• He is' righteous, he will keep the promises. 3. The covenant' will be maintained ; thou wilt ordain
peace, Peace, because they have trusted on thee.. 4. Trust ye in Jehovah for ever,
For in Jah Jehovah is an everlasting fence. 5. Surely he hath humbled those that dwell on high,
He will bring down the exalted city.
Which keepeth the truth, [God's]
gog Simon. Doederlein would refer the words to God, “ fixed in purpose."— BOOTH ROYD.
workmanship so constantly
supported. Thou shalt preserve [it] in per
petual peace, Because trust hath been placed
? Bp. Horsley translates : Open ye the gates, And let the nation of the Just
Or, " Because he (that is, the Just
One) hath trusted in thee."
He will bring her down to the ground,
6. The foot shall trample her,
The feet of the meek, the steps of the poor, 7. A way for the just one is rightly prepared,'
Thou wilt level a path for the just one.' 8. Ah! in the way of thy judgments we have waited for thee,
O Jehovah! Thy name and the record of thee 'is' the desire of our' soul.
All this, no doubt, expresses what, at that awful and eventful season, will be the hopes and encouragements of the waiting people of Christ, of restored Jerusalem
especially, at least of a remnant there, contemplating the preparations of her great adversary, but at the same time remembering the promises.
9. My soul hath desired thee in the night,
And my spirit within me seeketh thee with the dawn.
Such is the charitable surmise and prayer of the pious. But no; no kindness, no lenity, no forbearance of the Almighty, can accomplish this renovation of a guilty world. The Judge must be manifested with his fiery vengeance: nothing else will stop their hatred and their rage against his cause and his people.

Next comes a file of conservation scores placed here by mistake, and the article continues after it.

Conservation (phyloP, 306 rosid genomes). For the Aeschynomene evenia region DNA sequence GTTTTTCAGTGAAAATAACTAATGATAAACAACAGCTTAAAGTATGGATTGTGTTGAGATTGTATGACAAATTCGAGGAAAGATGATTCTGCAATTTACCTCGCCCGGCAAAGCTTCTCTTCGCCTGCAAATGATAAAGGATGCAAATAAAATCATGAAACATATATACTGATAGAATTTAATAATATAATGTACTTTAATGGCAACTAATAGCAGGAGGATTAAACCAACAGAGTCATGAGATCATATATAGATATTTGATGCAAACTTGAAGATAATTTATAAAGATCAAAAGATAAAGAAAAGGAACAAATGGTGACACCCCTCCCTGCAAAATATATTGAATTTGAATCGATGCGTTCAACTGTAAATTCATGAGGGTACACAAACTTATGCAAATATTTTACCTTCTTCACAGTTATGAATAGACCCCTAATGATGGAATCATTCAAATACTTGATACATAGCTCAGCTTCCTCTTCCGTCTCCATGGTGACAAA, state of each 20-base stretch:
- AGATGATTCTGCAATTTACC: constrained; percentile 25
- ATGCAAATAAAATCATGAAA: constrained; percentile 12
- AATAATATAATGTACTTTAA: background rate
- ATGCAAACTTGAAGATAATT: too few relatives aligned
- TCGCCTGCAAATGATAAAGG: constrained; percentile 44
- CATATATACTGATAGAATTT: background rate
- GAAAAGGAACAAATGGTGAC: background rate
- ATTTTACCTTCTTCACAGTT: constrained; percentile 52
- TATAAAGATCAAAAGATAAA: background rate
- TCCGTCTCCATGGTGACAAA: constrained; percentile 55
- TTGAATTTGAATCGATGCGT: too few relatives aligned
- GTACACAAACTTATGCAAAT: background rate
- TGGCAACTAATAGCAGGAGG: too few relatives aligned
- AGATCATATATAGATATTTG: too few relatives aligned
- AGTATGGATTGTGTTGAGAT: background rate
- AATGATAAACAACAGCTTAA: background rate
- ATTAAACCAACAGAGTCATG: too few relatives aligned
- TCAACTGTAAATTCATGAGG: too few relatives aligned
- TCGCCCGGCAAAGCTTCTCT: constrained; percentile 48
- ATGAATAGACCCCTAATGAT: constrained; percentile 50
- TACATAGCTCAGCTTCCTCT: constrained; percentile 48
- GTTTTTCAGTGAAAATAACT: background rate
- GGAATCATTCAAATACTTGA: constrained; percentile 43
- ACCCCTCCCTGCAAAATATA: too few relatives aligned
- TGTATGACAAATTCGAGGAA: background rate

10. Should favour be shown to the wicked, he would not learn
righteousness. In the land of uprightness he would deal unjustly: 11. He would not regard the majesty of Jehovah;
O Jehovah! were thy hand lifted up, they would not see.
They shall see thy' jealousy for “ thy' people, and be
confounded; Ay, a fire shall consume thine adversaries.' 12. O Jehovah, thou wilt establish peace to us,
For truly, all the works ordained for us hast thoù wrought.' 13. O Jehovah, our Elohim,
Other lords besides thee had the possession of us;
Through thee alone can we celebrate thy name. 14. Dead, they live no more!
Deceased, they rise not! 15. Inasmuch as thou hast visited and destroyed them,
And hast made every memorial of them to perish. 16. Thou hast added to the nation, O Jehovah!
Thou hast added to the nation; thou art glorified,
The speaker in the mystic song is represented in these words, as marking with astonishment the great and sudden increase of that people, which so lately appeared
· Such appears to be the sense The reader will remark in of the present text: but the Sep- this passage the force of the Hetuagint seem to have had a dif brew possessive, the “ jealousy of ferent text, verse 10 : “ For the the people," the “ fire of the adungodly shall cease; every one versaries," " our works," signifying who will not learn righteousness the jealousy or vindictive love upon earth, who will not do the shown by God for his people; truth. Let the ungodly be taken “ the fire destined to consume his away, that he inay not behold the
adversaries,” the achievements glory of the Lord. O Lord, high ordained and promised to effect was thy' hand, and they did not the deliverance of his church and perceive; but knowing, they shall people.” be ashamed. • Thy' zeal shall 3 I think this might be renseize a people uninstructed, and now shall a fire consume the ad [We are] thine only, we will ceversaries."
lebrate thy name." Horsley.